*. try to fix the situation remotely (solve the vulnerabilities, etc. ahead of time or remove after the fact).

there are several others, but these are the main ones describing the 10 or so products we are about to see (all of which are already available publicly as open source, privately developed tools or unsuccessful solutions due to lack of client awareness and interest).

qos, virtualization and half decent intelligence gathering will come next. other solutions i will not waste breath speaking of right now, they will appear for public consumption once the effectiveness of the solutions above (or the better ones there) is done to dust.

what’s next?

decent, real decent, intelligence, and support response tools to mitigate what you find in conjunction with a response team trained to deal with thousands of real incidents rather than mark check-lists on a couple an hour to a couple a month. that’s simply not being aware of what’s happening in your network.
many of the certs and socs are very trained and high quality, they are not equipped or don’t see what they need to react to nor in most cases are built to deal with this threat.

what’s never going to happen?

with security done right, on a wide-scale, with a decent systems design, network, policy, monitoring and responce – a lot can be done and 0days can also be avoided, even (and especially) with business concerns being put first.

gadi evron,

  • LonerVamp

    Excellent post! I think I need to read it a few more times through the day and week to fully grasp what is all in it.

    Botnets are the big deal lately, even possibly trumping all the application-level 0days (Office) and webapp security lately…mostly because botnets are created using those techniques and can be more devastating when wielded properly.

    I fear that so many types of automated tools and techs on the market now or in the near future will either be too expensive for any but the largest (or wealthiest) organizations to afford, or will not cut it in a botnet/spyware world.

    Signatures are archaic and need to be constantly updated. If we monitor installed programs, they dig deeper and hide better (rootkit-like). If we monitor for signatures, they morph. If we monitor network traffic, they encrypt and tunnel through port 80. If we blacklist known spammers and C&C servers, they go dynamic or P2P (imagine if they decide to get aggressive and mix in so much noise that you blacklist legitimate systems!).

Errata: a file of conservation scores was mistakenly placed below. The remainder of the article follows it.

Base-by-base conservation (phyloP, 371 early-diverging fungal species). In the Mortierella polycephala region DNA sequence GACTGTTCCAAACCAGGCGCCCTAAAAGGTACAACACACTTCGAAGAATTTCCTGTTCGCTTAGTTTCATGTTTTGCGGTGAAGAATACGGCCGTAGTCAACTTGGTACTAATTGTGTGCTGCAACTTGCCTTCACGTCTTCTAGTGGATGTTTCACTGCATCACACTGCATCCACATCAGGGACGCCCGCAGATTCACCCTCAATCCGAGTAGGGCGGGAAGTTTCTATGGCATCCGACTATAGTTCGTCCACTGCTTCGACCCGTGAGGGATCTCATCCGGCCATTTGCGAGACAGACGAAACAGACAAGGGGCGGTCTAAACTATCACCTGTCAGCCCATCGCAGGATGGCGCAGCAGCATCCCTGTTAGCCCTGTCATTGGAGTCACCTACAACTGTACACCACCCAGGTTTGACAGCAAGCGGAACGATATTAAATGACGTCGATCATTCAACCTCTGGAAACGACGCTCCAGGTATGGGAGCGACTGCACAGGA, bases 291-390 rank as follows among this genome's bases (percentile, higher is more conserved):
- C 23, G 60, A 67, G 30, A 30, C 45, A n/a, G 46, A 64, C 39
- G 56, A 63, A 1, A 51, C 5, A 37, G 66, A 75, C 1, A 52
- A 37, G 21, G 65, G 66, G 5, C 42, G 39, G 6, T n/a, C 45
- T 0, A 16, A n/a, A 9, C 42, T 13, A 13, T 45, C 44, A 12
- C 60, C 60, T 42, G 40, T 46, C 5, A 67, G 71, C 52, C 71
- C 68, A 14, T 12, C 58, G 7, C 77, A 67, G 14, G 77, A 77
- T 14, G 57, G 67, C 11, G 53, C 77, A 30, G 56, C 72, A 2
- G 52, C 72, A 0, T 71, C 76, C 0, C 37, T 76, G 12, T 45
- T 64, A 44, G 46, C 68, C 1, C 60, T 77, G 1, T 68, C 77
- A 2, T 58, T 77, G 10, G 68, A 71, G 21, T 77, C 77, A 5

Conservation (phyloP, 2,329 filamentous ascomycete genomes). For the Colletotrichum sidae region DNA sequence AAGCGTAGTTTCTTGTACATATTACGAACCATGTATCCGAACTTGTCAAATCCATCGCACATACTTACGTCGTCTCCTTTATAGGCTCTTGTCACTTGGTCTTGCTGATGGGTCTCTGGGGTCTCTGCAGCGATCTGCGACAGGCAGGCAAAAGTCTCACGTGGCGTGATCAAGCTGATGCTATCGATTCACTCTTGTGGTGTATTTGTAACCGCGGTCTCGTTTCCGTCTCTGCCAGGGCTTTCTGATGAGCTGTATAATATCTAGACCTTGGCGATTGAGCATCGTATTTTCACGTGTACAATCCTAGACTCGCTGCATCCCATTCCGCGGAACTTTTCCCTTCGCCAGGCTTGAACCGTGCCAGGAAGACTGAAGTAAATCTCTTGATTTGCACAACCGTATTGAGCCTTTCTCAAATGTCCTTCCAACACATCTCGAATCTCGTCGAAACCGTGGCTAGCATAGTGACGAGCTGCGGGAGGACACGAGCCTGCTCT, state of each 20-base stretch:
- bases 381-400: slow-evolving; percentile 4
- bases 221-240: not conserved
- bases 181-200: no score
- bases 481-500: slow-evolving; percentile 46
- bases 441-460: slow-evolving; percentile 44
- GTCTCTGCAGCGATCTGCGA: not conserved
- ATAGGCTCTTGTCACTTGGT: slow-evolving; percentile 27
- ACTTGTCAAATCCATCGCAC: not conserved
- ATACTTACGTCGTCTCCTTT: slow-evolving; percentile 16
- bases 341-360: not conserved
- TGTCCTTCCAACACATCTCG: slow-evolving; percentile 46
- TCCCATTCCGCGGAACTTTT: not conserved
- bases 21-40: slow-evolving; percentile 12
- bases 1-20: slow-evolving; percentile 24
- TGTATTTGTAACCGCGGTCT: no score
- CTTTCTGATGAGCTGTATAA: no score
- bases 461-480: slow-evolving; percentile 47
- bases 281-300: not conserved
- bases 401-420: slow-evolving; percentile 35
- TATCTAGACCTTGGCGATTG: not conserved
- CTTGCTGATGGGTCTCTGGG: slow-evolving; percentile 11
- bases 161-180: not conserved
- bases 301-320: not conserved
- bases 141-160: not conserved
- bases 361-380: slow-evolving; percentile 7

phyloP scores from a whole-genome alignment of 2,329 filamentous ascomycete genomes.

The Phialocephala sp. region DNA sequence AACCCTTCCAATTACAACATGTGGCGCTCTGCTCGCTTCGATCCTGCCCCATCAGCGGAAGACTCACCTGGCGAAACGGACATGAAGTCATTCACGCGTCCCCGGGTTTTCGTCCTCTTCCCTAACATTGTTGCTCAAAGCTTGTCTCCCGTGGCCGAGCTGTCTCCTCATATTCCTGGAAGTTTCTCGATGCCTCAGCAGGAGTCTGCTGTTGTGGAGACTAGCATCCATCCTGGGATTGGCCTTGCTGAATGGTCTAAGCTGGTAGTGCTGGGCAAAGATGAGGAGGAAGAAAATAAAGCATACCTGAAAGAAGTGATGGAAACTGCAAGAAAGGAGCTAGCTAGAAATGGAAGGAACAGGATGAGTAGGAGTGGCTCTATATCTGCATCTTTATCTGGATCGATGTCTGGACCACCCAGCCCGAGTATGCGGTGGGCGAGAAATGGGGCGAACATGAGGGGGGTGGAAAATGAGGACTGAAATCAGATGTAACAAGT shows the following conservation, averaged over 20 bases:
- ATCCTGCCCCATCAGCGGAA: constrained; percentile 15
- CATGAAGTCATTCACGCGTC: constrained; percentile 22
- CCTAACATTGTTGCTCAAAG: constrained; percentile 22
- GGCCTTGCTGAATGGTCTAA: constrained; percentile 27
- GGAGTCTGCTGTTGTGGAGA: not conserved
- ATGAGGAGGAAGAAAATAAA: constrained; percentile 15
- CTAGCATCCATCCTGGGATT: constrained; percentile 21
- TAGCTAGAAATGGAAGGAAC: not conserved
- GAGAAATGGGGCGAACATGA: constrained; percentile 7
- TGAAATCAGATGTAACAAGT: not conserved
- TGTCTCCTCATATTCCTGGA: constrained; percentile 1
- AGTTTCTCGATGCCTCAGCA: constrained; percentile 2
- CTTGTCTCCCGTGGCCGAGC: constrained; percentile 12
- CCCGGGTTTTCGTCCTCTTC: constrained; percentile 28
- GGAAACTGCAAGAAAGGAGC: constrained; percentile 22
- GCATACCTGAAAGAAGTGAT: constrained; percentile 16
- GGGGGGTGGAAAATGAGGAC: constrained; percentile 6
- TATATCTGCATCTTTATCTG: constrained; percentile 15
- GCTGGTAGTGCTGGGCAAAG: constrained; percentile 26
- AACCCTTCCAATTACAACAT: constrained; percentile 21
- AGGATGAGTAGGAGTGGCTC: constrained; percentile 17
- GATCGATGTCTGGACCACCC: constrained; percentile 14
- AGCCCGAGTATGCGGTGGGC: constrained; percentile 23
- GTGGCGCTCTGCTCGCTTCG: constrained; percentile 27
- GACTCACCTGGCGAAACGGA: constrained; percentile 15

Each layer of protection will help cut down on the risk, kinda like layering a ball of yarn with a new color and slowly attempting to cover up the previous color with each new pass and revolution. But, again, not many organizations can spend that much time and money and effort on so many efforts. Which puts pressure on companies to come up with single-appliance solutions and such that are obsolete almost by the time they come out.

    Intelligence and tracking all of this stuff down is just more “Whack-a-Mole” futility.

    Or move to more trusted computing platforms or centralized computing. But what works for the organization may not even touch home users. So what happens to home users? Fodder for the botnets?

    It’s quite a wild situation, and I can move from being optimistic or pessimistic (like now :) ) day by day.

  • Tuffer
  • Donald

    The botnet epidemic can not be solved using a sofware solution because they themselves can be targeted and turned off. The problem exists because broadband consumers do not turn their computers off while not in use. I’ve invented a hardware device that will automatically connect or disconnect the network connection without requiring a person to shut their computer down. If broadband machines were no more susceptible than dial up computers, bot herders would be severely crippled.

  • What is a Botnet?

    Software botnet solutions are not viable, unless done at the OS level. And that’s where the effort should be concentrated. Computer users should be taught in school to either use a secure OS, or not the use a computer.